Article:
Home Latest News NASA's InSight Records Monster Quake on Mars – NASA's InSight Mars Lander...

NASA's InSight Records Monster Quake on Mars – NASA's InSight Mars Lander – NASA Mars Exploration

Ads

InSight's Spectrogram of Big Martian Quake: This spectrogram shows the largest quake ever detected on another planet. Estimated at magnitude 5, this quake was discovered by NASA’s InSight lander on May 4, 2022, the 1,222nd Martian day, or sol, of the mission. Credits: NASA/JPL-Caltech/ETH Zurich. Download image ›
Estimated to be magnitude 5, the quake is the biggest ever detected on another planet.
NASA’s InSight Mars lander has detected the largest quake ever observed on another planet: an estimated magnitude 5 temblor that occurred on May 4, 2022, the 1,222nd Martian day, or sol, of the mission. This adds to the catalog of more than 1,313 quakes InSight has detected since landing on Mars in November 2018. The largest previously recorded quake was an estimated magnitude 4.2 detected Aug. 25, 2021.
InSight was sent to Mars with a highly sensitive seismometer, provided by France’s Centre National d’Études Spatiales (CNES), to study the deep interior of the planet. As seismic waves pass through or reflect off material in Mars’ crust, mantle, and core, they change in ways that seismologists can study to determine the depth and composition of these layers. What scientists learn about the structure of Mars can help them better understand the formation of all rocky worlds, including Earth and its Moon.
A magnitude 5 quake is a medium-size quake compared to those felt on Earth, but it’s close to the upper limit of what scientists hoped to see on Mars during InSight’s mission. The science team will need to study this new quake further before being able to provide details such as its location, the nature of its source, and what it might tell us about the interior of Mars.

InSight's Seismogram of Big Martian Quake

InSight's Seismogram of Big Martian Quake​: This seismogram shows the largest quake ever detected on another planet. Estimated at magnitude 5, this quake was discovered by NASA’s InSight lander on May 4, 2022, the 1,222 Martian day, or sol, of the mission. Credits: NASA/JPL-Caltech. Download image ›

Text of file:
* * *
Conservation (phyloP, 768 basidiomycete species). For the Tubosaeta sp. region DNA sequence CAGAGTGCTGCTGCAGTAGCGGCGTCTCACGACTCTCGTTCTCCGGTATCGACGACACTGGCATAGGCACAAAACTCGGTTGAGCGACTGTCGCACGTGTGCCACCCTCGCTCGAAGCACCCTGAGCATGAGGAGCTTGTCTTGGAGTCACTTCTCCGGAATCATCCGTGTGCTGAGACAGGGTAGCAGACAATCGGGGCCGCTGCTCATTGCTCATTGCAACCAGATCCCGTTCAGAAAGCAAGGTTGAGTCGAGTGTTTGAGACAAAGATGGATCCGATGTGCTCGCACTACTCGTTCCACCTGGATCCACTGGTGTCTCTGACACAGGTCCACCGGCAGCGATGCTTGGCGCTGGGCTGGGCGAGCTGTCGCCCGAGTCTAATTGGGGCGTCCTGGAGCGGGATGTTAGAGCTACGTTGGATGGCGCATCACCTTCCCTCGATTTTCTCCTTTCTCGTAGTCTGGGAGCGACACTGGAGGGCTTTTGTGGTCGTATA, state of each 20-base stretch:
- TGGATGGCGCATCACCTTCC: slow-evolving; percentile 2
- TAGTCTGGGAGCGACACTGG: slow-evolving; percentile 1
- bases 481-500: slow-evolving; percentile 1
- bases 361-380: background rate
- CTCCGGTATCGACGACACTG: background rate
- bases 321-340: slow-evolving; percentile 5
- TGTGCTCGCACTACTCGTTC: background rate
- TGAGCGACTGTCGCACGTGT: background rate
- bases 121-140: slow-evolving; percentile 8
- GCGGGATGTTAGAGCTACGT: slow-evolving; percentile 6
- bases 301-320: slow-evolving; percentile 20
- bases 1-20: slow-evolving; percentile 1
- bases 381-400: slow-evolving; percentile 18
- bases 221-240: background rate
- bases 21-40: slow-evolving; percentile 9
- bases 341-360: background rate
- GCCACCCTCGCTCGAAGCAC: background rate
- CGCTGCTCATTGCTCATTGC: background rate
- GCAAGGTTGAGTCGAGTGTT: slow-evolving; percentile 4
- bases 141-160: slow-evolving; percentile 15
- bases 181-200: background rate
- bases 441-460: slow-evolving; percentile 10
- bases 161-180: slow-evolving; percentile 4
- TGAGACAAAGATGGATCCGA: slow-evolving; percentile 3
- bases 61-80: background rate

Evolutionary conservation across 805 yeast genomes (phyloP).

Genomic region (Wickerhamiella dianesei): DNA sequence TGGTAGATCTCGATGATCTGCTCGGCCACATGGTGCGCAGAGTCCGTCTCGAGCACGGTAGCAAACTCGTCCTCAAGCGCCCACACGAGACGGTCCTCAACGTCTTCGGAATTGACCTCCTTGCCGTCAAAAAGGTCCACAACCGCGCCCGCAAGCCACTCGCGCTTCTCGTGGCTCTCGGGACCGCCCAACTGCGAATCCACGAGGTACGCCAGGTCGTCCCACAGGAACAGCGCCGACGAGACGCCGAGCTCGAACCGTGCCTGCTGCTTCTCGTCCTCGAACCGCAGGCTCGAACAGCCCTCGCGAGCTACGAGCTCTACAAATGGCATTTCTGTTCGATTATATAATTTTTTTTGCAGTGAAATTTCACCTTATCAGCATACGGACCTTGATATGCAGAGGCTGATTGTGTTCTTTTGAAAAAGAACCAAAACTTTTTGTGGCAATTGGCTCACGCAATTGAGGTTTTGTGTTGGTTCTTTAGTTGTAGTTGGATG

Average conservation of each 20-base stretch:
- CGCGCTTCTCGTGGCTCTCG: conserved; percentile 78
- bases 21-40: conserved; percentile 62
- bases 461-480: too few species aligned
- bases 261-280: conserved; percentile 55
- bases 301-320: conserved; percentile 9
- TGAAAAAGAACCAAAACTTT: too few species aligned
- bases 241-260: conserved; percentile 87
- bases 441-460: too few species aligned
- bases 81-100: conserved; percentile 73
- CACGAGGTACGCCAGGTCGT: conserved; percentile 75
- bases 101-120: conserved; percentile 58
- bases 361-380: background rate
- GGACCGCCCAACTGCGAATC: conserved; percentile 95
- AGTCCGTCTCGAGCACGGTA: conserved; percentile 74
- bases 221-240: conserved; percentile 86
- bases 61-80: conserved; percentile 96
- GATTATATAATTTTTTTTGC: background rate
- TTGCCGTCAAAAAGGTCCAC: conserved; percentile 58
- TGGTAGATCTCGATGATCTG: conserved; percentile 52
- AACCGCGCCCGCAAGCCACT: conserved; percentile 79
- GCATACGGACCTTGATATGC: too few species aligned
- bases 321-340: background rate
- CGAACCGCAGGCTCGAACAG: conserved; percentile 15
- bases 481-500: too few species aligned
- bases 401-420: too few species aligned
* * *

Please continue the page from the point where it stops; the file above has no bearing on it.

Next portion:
“Since we set our seismometer down in December 2018, we’ve been waiting for ‘the big one,’” said Bruce Banerdt, InSight’s principal investigator at NASA’s Jet Propulsion Laboratory in Southern California, which leads the mission. “This quake is sure to provide a view into the planet like no other. Scientists will be analyzing this data to learn new things about Mars for years to come.”
The large quake comes as InSight is facing new challenges with its solar panels, which power the mission. As InSight’s location on Mars enters winter, there’s more dust in the air, reducing available sunlight. On May 7, 2022, the lander’s available energy fell just below the limit that triggers safe mode, where the spacecraft suspends all but the most essential functions. This reaction is designed to protect the lander and may occur again as available power slowly decreases.
After the lander completed its prime mission at the end of 2020, meeting its original science goals, NASA extended the mission through December 2022.

This image shows InSight’s domed Wind and Thermal Shield, which covers its seismometer, called Seismic Experiment for Interior Structure, or SEIS.

InSight's Seismometer on the Martian Surface: This image shows InSight’s domed Wind and Thermal Shield, which covers its seismometer, called Seismic Experiment for Interior Structure, or SEIS. Credits: NASA/JPL-Caltech. Download image ›

More About the Mission
JPL manages InSight for NASA’s Science Mission Directorate. InSight is part of NASA’s Discovery Program, managed by the agency’s Marshall Space Flight Center in Huntsville, Alabama. Lockheed Martin Space in Denver built the InSight spacecraft, including its cruise stage and lander, and supports spacecraft operations for the mission.
A number of European partners, including CNES and the German Aerospace Center (DLR), are supporting the InSight mission. CNES provided the Seismic Experiment for Interior Structure (SEIS) instrument to NASA, with the principal investigator at IPGP (Institut de Physique du Globe de Paris). Significant contributions for SEIS came from IPGP; the Max Planck Institute for Solar System Research (MPS) in Germany; the Swiss Federal Institute of Technology (ETH Zurich) in Switzerland; Imperial College London and Oxford University in the United Kingdom; and JPL. DLR provided the Heat Flow and Physical Properties Package (HP3) instrument, with significant contributions from the Space Research Center (CBK) of the Polish Academy of Sciences and Astronika in Poland. Spain’s Centro de Astrobiología (CAB) supplied the temperature and wind sensors.
News Media Contacts
Andrew Good
Jet Propulsion Laboratory, Pasadena, Calif.
818-393-2433
andrew.c.good@jpl.nasa.gov
Karen Fox / Alana Johnson
NASA Headquarters, Washington
301-286-6284 / 202-358-1501
karen.c.fox@nasa.gov / alana.r.johnson@nasa.gov

Ads

source

Ads
Previous articleElon Musk offers to sell Tesla stock 'right now' if UN can show how $6 billion would solve world hunger – CNN
Next articleEthereum price bulls get some relief as Celsius starts re-payments – FXStreet
Abhinav Breathes and Bleeds Technology. He's a humanoid with a passion for Gadgets, Cars, Gaming. You can usually find him on PSN Blabbering about his FIFA skills.